In recent weeks, scientists have sounded the alarm about new variants of coronoviruses that carry a handful of small mutations, some of which make vaccines less effective.
But it is not just these small genetic changes that are causing anxiety. Novel coronoviruses have a tendency to merge large portions of their genome when it makes copies of itself. Unlike small mutations, which are like typos in sequence, an event called recombination resembles a major copy-and-paste error in which the second half of a sentence is completely overwritten with a slightly different version.
A flurry of new studies suggests that recombination may allow the virus to shape dangerously. But in the long run, this biological machinery can offer a silver layer, helping researchers find drugs to stop the virus in its tracks.
“There is no question that recombination is happening,” said Nels Alde, an evolutionary geneticist at the University of Ulls. “And in fact, it is perhaps a little discouraging and may also come into play in the emergence of some new forms of anxiety.”
Coronovirus mutations, which most people have heard of, such as in the B1.351 variant that were first detected in South Africa, are changes in the long genetic sequence of the virus or a “letter” of the RNA. Because viruses have a robust system for proofing their RNA codes, these small mutations are relatively rare.
Recombination, in contrast, permeates the coronavirus.
Researchers at Vanderbilt University Medical Center recently led virologist Mark Dennison Studied how things flare up During replication in three coronaviruses, including SARS-CoV-2, which cause covidation. The team found that all three viruses Showed “extensive” recombination when copied separately in the laboratory.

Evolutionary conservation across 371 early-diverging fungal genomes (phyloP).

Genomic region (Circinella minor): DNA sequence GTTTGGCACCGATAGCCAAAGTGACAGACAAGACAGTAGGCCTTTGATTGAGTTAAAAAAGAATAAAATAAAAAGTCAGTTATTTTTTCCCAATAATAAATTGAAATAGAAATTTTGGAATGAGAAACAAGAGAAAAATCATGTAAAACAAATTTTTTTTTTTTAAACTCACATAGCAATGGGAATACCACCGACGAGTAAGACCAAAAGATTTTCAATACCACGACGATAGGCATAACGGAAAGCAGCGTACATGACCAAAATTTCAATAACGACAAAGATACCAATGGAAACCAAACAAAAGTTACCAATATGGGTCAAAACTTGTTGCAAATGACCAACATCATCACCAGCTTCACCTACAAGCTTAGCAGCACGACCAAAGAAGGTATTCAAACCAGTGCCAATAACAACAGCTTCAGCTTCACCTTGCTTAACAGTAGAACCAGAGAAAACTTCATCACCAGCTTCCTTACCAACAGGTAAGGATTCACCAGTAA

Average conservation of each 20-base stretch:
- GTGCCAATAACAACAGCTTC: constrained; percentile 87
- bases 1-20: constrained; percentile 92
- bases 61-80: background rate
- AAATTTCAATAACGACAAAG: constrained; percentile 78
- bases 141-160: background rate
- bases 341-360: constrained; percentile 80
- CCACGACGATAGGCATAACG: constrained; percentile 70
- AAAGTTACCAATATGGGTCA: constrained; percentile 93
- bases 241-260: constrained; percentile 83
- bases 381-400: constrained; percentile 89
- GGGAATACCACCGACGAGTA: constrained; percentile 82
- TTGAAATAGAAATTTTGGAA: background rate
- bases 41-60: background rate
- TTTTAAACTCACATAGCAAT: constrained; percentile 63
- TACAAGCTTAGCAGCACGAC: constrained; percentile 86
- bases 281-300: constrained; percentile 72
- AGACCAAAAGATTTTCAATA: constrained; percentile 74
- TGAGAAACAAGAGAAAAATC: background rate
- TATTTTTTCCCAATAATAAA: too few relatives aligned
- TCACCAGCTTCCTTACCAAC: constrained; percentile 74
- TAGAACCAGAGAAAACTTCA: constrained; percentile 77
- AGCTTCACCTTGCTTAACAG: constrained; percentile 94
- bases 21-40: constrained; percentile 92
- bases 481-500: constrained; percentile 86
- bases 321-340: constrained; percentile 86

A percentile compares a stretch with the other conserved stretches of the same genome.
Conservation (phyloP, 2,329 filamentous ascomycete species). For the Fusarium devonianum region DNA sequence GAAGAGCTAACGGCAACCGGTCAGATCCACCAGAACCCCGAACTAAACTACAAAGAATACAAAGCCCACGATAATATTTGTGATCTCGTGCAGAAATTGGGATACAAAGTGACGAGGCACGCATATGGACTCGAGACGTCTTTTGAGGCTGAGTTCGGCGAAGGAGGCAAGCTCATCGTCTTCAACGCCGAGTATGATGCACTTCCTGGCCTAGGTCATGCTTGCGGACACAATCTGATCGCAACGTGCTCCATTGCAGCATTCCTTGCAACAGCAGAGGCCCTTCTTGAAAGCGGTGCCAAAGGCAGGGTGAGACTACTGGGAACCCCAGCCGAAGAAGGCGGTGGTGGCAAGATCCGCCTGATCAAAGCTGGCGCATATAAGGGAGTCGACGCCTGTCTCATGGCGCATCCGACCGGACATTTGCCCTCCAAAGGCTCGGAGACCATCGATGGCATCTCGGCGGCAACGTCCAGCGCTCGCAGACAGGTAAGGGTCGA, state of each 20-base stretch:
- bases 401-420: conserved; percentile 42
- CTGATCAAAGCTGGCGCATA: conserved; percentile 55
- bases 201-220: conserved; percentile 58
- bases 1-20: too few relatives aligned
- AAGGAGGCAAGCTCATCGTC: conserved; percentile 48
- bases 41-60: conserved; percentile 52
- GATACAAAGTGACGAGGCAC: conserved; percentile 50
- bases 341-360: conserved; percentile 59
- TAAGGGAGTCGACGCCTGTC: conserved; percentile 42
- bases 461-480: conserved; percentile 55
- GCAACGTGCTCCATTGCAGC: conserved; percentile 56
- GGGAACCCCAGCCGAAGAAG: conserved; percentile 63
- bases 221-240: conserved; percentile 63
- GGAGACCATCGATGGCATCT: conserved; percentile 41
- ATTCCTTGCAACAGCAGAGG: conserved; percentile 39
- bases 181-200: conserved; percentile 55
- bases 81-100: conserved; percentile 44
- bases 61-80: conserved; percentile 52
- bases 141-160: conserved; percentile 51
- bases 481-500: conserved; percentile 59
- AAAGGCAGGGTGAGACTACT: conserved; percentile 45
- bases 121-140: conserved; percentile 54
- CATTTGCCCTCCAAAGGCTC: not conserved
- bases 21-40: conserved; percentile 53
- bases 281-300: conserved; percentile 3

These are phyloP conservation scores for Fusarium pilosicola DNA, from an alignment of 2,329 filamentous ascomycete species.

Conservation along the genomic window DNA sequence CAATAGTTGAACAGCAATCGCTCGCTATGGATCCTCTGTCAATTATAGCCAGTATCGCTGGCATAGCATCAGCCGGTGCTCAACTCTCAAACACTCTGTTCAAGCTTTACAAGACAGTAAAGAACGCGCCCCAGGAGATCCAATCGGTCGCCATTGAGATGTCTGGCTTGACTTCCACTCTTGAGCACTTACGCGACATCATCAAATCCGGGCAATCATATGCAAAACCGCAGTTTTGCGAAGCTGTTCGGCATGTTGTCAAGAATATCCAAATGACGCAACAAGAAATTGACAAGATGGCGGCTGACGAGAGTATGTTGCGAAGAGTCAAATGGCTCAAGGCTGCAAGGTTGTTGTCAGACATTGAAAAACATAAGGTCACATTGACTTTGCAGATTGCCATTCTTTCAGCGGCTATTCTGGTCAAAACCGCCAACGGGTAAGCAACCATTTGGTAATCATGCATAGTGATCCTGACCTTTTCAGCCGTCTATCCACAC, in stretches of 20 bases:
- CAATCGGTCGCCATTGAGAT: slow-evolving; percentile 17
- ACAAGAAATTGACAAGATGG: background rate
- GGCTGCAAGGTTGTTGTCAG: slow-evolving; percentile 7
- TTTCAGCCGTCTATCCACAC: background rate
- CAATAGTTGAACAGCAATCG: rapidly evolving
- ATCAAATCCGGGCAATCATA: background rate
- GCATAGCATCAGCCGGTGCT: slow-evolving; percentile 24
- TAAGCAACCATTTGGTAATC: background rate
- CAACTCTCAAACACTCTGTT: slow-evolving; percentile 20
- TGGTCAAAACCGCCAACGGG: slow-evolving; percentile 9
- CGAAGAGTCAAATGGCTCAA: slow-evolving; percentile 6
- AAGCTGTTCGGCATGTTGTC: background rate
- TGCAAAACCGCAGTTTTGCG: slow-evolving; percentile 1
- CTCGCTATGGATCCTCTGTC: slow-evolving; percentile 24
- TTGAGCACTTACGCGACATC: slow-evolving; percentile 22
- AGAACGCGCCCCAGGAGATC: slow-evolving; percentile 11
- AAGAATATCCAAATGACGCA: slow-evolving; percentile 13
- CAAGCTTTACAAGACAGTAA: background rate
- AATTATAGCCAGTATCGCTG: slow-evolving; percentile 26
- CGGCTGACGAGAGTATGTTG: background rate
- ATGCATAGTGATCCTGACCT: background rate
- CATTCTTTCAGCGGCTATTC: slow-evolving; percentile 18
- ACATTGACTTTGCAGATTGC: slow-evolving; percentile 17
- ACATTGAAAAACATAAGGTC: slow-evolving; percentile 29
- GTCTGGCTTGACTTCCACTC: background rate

Scientists worry that recombination may allow for different forms of coronavirus to combine into more dangerous versions inside a person’s body. For example, when the version B.1.1.7 was first discovered in Britain, there were over a dozen mutations that suddenly appeared.
Dr. Alde stated that recombination can merge mutations from different types that have co-infected within the same person or with someone over time. For now, he said, the idea is speculative: “It is really hard to see these invisible traces from a recombination event.” And although it is possible to be infected with two variants simultaneously, it is considered rare.
Evolutionary epidemiologist Katrina Lithoghe of the Oxford Big Data Institute in Britain suspects that co-infections occur frequently. “But new forms of anxiety have taught us that rare events can still have a major impact,” she said.
Recombination may also allow two different coronaviruses from the same taxonomic group to swap some of their genes. To examine that risk more closely, Drs. Alde and his colleagues compared genetic sequences of several different coronaviruses, including SARS-CoV-2 and some of its distant relatives known to infect pigs and cattle.
Using specially developed software, scientists highlighted the locations where the sequences of those viruses were aligned and matched – and where they were not. The software suggested that in the past centuries of virus development, many recombination events included segments that make up the spike protein, which helps the virus to enter human cells. This is troubling, scientists said, because it could be a pathway through which one virus essentially infects another.
“Through this recombination, a virus that cannot infect people can recombine with viruses such as SARS-CoV-2 and take a sequence to spike, and be able to infect people. , “Said Stephen Goldstein, an evolutionary virologist who worked with The Study.